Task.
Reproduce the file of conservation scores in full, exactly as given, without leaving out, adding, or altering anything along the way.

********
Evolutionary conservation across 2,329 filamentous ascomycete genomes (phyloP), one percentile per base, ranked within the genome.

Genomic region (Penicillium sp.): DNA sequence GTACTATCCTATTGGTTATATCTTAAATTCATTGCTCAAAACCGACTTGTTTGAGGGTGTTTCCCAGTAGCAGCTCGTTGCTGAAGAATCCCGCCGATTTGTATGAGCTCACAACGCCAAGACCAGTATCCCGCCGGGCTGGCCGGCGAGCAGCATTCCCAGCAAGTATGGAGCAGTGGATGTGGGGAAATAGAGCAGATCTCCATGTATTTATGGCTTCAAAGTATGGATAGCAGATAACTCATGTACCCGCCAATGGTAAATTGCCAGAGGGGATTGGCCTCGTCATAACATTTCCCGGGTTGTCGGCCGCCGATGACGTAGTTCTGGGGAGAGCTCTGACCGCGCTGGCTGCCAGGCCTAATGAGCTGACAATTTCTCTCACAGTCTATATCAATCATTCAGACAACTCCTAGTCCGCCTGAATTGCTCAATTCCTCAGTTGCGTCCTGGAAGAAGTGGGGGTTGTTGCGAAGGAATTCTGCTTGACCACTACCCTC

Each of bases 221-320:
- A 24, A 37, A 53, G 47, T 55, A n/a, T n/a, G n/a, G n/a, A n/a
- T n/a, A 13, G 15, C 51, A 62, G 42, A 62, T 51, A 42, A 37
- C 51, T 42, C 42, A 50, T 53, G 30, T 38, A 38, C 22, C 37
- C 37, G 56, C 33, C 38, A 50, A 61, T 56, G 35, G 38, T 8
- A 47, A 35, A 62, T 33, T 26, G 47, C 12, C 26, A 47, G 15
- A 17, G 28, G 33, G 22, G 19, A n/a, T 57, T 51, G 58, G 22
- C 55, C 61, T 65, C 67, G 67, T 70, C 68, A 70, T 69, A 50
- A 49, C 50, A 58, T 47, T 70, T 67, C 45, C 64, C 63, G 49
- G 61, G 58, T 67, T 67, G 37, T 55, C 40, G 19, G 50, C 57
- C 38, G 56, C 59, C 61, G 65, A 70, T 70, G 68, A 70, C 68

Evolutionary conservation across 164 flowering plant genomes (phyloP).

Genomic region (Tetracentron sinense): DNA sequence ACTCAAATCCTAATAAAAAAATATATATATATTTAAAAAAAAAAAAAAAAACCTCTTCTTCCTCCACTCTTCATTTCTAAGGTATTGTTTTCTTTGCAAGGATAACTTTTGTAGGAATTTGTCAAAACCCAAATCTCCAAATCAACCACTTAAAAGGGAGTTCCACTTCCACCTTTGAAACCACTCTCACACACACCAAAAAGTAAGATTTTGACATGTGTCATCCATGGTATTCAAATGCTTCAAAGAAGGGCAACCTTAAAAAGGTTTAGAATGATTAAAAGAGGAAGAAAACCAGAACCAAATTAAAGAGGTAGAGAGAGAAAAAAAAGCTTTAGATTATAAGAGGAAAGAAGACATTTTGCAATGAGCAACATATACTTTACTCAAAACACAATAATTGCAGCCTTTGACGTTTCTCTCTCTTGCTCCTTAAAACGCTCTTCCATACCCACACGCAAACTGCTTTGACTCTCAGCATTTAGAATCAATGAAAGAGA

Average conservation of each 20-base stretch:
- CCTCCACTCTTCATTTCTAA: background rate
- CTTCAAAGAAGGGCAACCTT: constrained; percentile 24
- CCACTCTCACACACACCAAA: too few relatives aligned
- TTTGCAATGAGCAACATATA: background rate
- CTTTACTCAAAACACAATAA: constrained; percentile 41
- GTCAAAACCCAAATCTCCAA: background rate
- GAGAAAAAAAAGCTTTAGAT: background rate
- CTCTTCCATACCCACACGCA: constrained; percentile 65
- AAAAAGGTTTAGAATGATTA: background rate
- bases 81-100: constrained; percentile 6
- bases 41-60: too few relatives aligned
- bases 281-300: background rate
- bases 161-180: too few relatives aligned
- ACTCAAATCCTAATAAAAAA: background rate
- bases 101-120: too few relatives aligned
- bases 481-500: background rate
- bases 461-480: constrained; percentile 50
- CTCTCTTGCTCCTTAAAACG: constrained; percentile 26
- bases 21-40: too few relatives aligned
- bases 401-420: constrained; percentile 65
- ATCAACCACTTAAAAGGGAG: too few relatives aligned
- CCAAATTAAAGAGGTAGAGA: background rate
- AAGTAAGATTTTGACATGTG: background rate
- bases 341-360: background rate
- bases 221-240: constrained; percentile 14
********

Evolutionary conservation across 2,329 filamentous ascomycete genomes (phyloP), one percentile per base, ranked within the genome.

Genomic region (Penicillium sp.): DNA sequence GTACTATCCTATTGGTTATATCTTAAATTCATTGCTCAAAACCGACTTGTTTGAGGGTGTTTCCCAGTAGCAGCTCGTTGCTGAAGAATCCCGCCGATTTGTATGAGCTCACAACGCCAAGACCAGTATCCCGCCGGGCTGGCCGGCGAGCAGCATTCCCAGCAAGTATGGAGCAGTGGATGTGGGGAAATAGAGCAGATCTCCATGTATTTATGGCTTCAAAGTATGGATAGCAGATAACTCATGTACCCGCCAATGGTAAATTGCCAGAGGGGATTGGCCTCGTCATAACATTTCCCGGGTTGTCGGCCGCCGATGACGTAGTTCTGGGGAGAGCTCTGACCGCGCTGGCTGCCAGGCCTAATGAGCTGACAATTTCTCTCACAGTCTATATCAATCATTCAGACAACTCCTAGTCCGCCTGAATTGCTCAATTCCTCAGTTGCGTCCTGGAAGAAGTGGGGGTTGTTGCGAAGGAATTCTGCTTGACCACTACCCTC

Each of bases 221-320:
- A 24, A 37, A 53, G 47, T 55, A n/a, T n/a, G n/a, G n/a, A n/a
- T n/a, A 13, G 15, C 51, A 62, G 42, A 62, T 51, A 42, A 37
- C 51, T 42, C 42, A 50, T 53, G 30, T 38, A 38, C 22, C 37
- C 37, G 56, C 33, C 38, A 50, A 61, T 56, G 35, G 38, T 8
- A 47, A 35, A 62, T 33, T 26, G 47, C 12, C 26, A 47, G 15
- A 17, G 28, G 33, G 22, G 19, A n/a, T 57, T 51, G 58, G 22
- C 55, C 61, T 65, C 67, G 67, T 70, C 68, A 70, T 69, A 50
- A 49, C 50, A 58, T 47, T 70, T 67, C 45, C 64, C 63, G 49
- G 61, G 58, T 67, T 67, G 37, T 55, C 40, G 19, G 50, C 57
- C 38, G 56, C 59, C 61, G 65, A 70, T 70, G 68, A 70, C 68

Evolutionary conservation across 164 flowering plant genomes (phyloP).

Genomic region (Tetracentron sinense): DNA sequence ACTCAAATCCTAATAAAAAAATATATATATATTTAAAAAAAAAAAAAAAAACCTCTTCTTCCTCCACTCTTCATTTCTAAGGTATTGTTTTCTTTGCAAGGATAACTTTTGTAGGAATTTGTCAAAACCCAAATCTCCAAATCAACCACTTAAAAGGGAGTTCCACTTCCACCTTTGAAACCACTCTCACACACACCAAAAAGTAAGATTTTGACATGTGTCATCCATGGTATTCAAATGCTTCAAAGAAGGGCAACCTTAAAAAGGTTTAGAATGATTAAAAGAGGAAGAAAACCAGAACCAAATTAAAGAGGTAGAGAGAGAAAAAAAAGCTTTAGATTATAAGAGGAAAGAAGACATTTTGCAATGAGCAACATATACTTTACTCAAAACACAATAATTGCAGCCTTTGACGTTTCTCTCTCTTGCTCCTTAAAACGCTCTTCCATACCCACACGCAAACTGCTTTGACTCTCAGCATTTAGAATCAATGAAAGAGA

Average conservation of each 20-base stretch:
- CCTCCACTCTTCATTTCTAA: background rate
- CTTCAAAGAAGGGCAACCTT: constrained; percentile 24
- CCACTCTCACACACACCAAA: too few relatives aligned
- TTTGCAATGAGCAACATATA: background rate
- CTTTACTCAAAACACAATAA: constrained; percentile 41
- GTCAAAACCCAAATCTCCAA: background rate
- GAGAAAAAAAAGCTTTAGAT: background rate
- CTCTTCCATACCCACACGCA: constrained; percentile 65
- AAAAAGGTTTAGAATGATTA: background rate
- bases 81-100: constrained; percentile 6
- bases 41-60: too few relatives aligned
- bases 281-300: background rate
- bases 161-180: too few relatives aligned
- ACTCAAATCCTAATAAAAAA: background rate
- bases 101-120: too few relatives aligned
- bases 481-500: background rate
- bases 461-480: constrained; percentile 50
- CTCTCTTGCTCCTTAAAACG: constrained; percentile 26
- bases 21-40: too few relatives aligned
- bases 401-420: constrained; percentile 65
- ATCAACCACTTAAAAGGGAG: too few relatives aligned
- CCAAATTAAAGAGGTAGAGA: background rate
- AAGTAAGATTTTGACATGTG: background rate
- bases 341-360: background rate
- bases 221-240: constrained; percentile 14